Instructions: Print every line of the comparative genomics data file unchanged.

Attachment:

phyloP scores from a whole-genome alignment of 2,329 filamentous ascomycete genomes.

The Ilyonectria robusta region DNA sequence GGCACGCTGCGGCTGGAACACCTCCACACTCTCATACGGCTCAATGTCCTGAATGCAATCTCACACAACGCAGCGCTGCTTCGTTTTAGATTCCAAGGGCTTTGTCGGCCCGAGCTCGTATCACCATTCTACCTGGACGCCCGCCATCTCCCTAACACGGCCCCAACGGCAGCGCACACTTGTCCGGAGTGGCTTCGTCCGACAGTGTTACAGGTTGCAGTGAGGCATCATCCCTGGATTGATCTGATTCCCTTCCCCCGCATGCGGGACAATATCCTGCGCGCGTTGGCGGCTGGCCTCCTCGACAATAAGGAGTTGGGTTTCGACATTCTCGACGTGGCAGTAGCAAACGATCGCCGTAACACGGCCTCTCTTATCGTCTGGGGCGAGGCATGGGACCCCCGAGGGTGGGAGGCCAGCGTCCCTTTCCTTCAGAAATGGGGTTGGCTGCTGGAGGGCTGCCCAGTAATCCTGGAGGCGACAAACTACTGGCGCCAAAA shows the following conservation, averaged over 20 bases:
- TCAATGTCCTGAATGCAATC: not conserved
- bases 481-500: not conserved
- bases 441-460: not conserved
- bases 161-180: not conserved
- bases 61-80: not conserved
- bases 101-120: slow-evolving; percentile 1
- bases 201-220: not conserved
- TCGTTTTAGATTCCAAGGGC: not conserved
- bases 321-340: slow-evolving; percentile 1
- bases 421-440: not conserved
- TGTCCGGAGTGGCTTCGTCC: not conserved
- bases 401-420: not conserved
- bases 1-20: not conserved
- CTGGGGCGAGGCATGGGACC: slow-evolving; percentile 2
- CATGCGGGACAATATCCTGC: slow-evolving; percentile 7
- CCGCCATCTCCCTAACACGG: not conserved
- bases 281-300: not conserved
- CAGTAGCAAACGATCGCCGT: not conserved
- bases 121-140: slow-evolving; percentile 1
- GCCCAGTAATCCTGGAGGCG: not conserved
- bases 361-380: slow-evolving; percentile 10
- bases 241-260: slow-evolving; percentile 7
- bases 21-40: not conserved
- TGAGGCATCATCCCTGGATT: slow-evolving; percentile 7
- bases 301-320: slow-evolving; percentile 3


phyloP scores from a whole-genome alignment of 2,329 filamentous ascomycete genomes.

The Ilyonectria robusta region DNA sequence GGCACGCTGCGGCTGGAACACCTCCACACTCTCATACGGCTCAATGTCCTGAATGCAATCTCACACAACGCAGCGCTGCTTCGTTTTAGATTCCAAGGGCTTTGTCGGCCCGAGCTCGTATCACCATTCTACCTGGACGCCCGCCATCTCCCTAACACGGCCCCAACGGCAGCGCACACTTGTCCGGAGTGGCTTCGTCCGACAGTGTTACAGGTTGCAGTGAGGCATCATCCCTGGATTGATCTGATTCCCTTCCCCCGCATGCGGGACAATATCCTGCGCGCGTTGGCGGCTGGCCTCCTCGACAATAAGGAGTTGGGTTTCGACATTCTCGACGTGGCAGTAGCAAACGATCGCCGTAACACGGCCTCTCTTATCGTCTGGGGCGAGGCATGGGACCCCCGAGGGTGGGAGGCCAGCGTCCCTTTCCTTCAGAAATGGGGTTGGCTGCTGGAGGGCTGCCCAGTAATCCTGGAGGCGACAAACTACTGGCGCCAAAA shows the following conservation, averaged over 20 bases:
- TCAATGTCCTGAATGCAATC: not conserved
- bases 481-500: not conserved
- bases 441-460: not conserved
- bases 161-180: not conserved
- bases 61-80: not conserved
- bases 101-120: slow-evolving; percentile 1
- bases 201-220: not conserved
- TCGTTTTAGATTCCAAGGGC: not conserved
- bases 321-340: slow-evolving; percentile 1
- bases 421-440: not conserved
- TGTCCGGAGTGGCTTCGTCC: not conserved
- bases 401-420: not conserved
- bases 1-20: not conserved
- CTGGGGCGAGGCATGGGACC: slow-evolving; percentile 2
- CATGCGGGACAATATCCTGC: slow-evolving; percentile 7
- CCGCCATCTCCCTAACACGG: not conserved
- bases 281-300: not conserved
- CAGTAGCAAACGATCGCCGT: not conserved
- bases 121-140: slow-evolving; percentile 1
- GCCCAGTAATCCTGGAGGCG: not conserved
- bases 361-380: slow-evolving; percentile 10
- bases 241-260: slow-evolving; percentile 7
- bases 21-40: not conserved
- TGAGGCATCATCCCTGGATT: slow-evolving; percentile 7
- bases 301-320: slow-evolving; percentile 3